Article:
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Food insecurity exists when people do not have “physical, social and economic access to sufficient, safe and nutritious food that meets their dietary needs and food preferences for an active and healthy life.”

Lack of access to safe and nutritious food can have serious consequences, for example by jeopardising education and employment participation, health, and general wellbeing, both in the short run and the long run.

To address food access problems, food assistance programs in the form of supplementary feeding programs (for example, school lunch) or emergency food relief (such as food banks) have typically been the most popularly acknowledged interventions in OECD economies.

However, the question remains as to whether there is a need for adopting a broader perspective in the context of food policy which goes beyond food assistance programs. This is because the multidimensional nature food insecurity may be linked to other aspects of wellbeing such as health or financial wellbeing.

Our study, using a multi-item food security scale included in the 2020 wave of the Household, Income and Labour Dynamics in Australia (HILDA) Survey, reveals that a significant fraction of Australians experience food insecurity.

The study also reveals that food insecurity frequently co-occurs with other hardships, including poor financial wellbeing, poor mental health, low levels of social support, poor physical health, inadequate economic resources, and housing stress. The experiences of hardships are also often shared among adults in the same household.

Food insecurity in Australia

Table 1: Percentage of individuals affirmatively answering each item on the Food Insecurity Experience Scale (FIES): Australia 2020

Note: The weighted person-level data is from the 2020 HILDA Survey. All questions are preceded by the phrase “During the last 12 months, was there a time when, because of a lack of money, you/you were…”.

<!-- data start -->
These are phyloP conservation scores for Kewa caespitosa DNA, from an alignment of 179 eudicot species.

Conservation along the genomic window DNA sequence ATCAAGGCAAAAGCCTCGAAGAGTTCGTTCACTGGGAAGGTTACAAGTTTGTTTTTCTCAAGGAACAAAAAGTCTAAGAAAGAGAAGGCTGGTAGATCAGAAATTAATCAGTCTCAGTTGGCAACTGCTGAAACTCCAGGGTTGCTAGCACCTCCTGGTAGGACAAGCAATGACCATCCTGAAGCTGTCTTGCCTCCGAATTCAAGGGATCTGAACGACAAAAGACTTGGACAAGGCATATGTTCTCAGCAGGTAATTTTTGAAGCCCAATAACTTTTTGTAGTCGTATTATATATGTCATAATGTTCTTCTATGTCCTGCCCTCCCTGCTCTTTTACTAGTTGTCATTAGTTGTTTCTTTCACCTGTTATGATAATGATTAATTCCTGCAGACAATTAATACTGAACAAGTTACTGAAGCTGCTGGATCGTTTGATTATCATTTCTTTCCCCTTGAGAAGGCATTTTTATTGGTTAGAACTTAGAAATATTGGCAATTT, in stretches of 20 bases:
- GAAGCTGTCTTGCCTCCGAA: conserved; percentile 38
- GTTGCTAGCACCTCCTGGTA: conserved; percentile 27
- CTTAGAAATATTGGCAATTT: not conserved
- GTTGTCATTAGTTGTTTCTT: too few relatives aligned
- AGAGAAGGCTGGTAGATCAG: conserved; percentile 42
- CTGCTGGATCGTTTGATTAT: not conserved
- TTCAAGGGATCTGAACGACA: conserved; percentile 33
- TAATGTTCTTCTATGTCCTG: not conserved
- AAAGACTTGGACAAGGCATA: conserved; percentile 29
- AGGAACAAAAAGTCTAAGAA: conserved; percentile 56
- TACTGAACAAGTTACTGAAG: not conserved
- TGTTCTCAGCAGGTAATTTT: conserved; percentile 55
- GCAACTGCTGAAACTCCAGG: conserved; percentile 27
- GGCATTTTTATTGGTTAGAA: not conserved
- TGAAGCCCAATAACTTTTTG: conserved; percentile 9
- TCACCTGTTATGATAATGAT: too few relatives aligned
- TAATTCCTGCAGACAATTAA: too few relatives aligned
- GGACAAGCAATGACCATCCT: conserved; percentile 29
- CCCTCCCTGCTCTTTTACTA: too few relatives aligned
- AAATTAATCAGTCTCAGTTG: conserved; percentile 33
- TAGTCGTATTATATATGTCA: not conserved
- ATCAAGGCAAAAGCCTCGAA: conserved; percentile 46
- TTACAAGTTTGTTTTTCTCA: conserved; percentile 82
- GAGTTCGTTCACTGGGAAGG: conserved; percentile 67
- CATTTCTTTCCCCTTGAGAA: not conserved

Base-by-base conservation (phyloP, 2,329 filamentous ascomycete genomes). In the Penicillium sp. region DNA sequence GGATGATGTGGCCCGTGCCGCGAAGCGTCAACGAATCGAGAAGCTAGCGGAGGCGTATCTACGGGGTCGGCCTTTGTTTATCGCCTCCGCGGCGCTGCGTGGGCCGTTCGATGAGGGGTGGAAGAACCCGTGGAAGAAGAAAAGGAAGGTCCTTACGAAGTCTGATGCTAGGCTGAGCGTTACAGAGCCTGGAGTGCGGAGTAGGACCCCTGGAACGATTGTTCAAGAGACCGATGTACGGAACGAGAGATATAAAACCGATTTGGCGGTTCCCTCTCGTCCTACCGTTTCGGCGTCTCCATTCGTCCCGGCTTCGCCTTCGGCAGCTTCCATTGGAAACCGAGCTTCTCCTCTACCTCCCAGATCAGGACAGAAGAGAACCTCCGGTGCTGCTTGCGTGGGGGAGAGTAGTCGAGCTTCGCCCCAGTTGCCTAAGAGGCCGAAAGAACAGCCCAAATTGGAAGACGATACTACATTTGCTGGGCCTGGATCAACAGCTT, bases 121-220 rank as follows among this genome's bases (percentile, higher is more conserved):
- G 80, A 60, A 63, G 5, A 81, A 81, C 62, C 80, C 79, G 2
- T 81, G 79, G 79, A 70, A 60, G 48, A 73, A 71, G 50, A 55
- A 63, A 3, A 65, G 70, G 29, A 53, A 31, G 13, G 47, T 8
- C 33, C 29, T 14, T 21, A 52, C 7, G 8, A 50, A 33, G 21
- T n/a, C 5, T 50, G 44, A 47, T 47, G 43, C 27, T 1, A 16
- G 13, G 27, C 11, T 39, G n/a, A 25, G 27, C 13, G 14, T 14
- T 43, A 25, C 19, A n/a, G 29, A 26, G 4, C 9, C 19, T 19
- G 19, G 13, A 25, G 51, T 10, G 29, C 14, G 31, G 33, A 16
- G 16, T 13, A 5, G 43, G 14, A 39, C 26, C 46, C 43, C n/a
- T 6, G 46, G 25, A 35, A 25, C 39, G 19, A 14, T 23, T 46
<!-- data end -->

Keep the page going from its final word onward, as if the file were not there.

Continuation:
We explore food insecurity using new data based on the Food Insecurity Experience Scale (FIES), an indicator of the Sustainable Development Goal of Zero Hunger.

Experience-based food security measures capture anxiety and uncertainty associated with food insecurity, in addition to considering reduced food quantity and compromised diet quality. Each FIES item (see Table 1) is associated with a different level of severity of food insecurity, and hence refers to a different experience of food hardship, typically in order of increasing severity. When combined in a scale, the eight items collectively identify the underlying level of food insecurity experienced by an individual.

We find that one in eleven Australian adults were food insecure in 2020, which is roughly 2.35 million individuals. Some are more vulnerable to food hardship, such as people with children in the household, and First Nations Australians. In general, household reports of food hardship are higher than individual reports of food hardship – nearly one in seven households have one or more members who are food insecure (see Table 1).

As Table 1 shows, one in fourteen (roughly 1.84 million) adults living in Australia reports that they were unable to eat healthy food, while one in sixteen (roughly 1.61 million individuals) reports eating less than they thought they should. One in twenty-five (roughly 1 million individuals) reports that they were hungry, but they did not eat.

The percentage of positive responses to each item consistently increases for food secure to food insecure individuals, reflecting the increasing level of hardship. For example, two-thirds of food insecure adults report that they were unable to eat healthy food, as opposed to only 1.4 percent of food secure adults.

Food insecurity often coincides with other hardships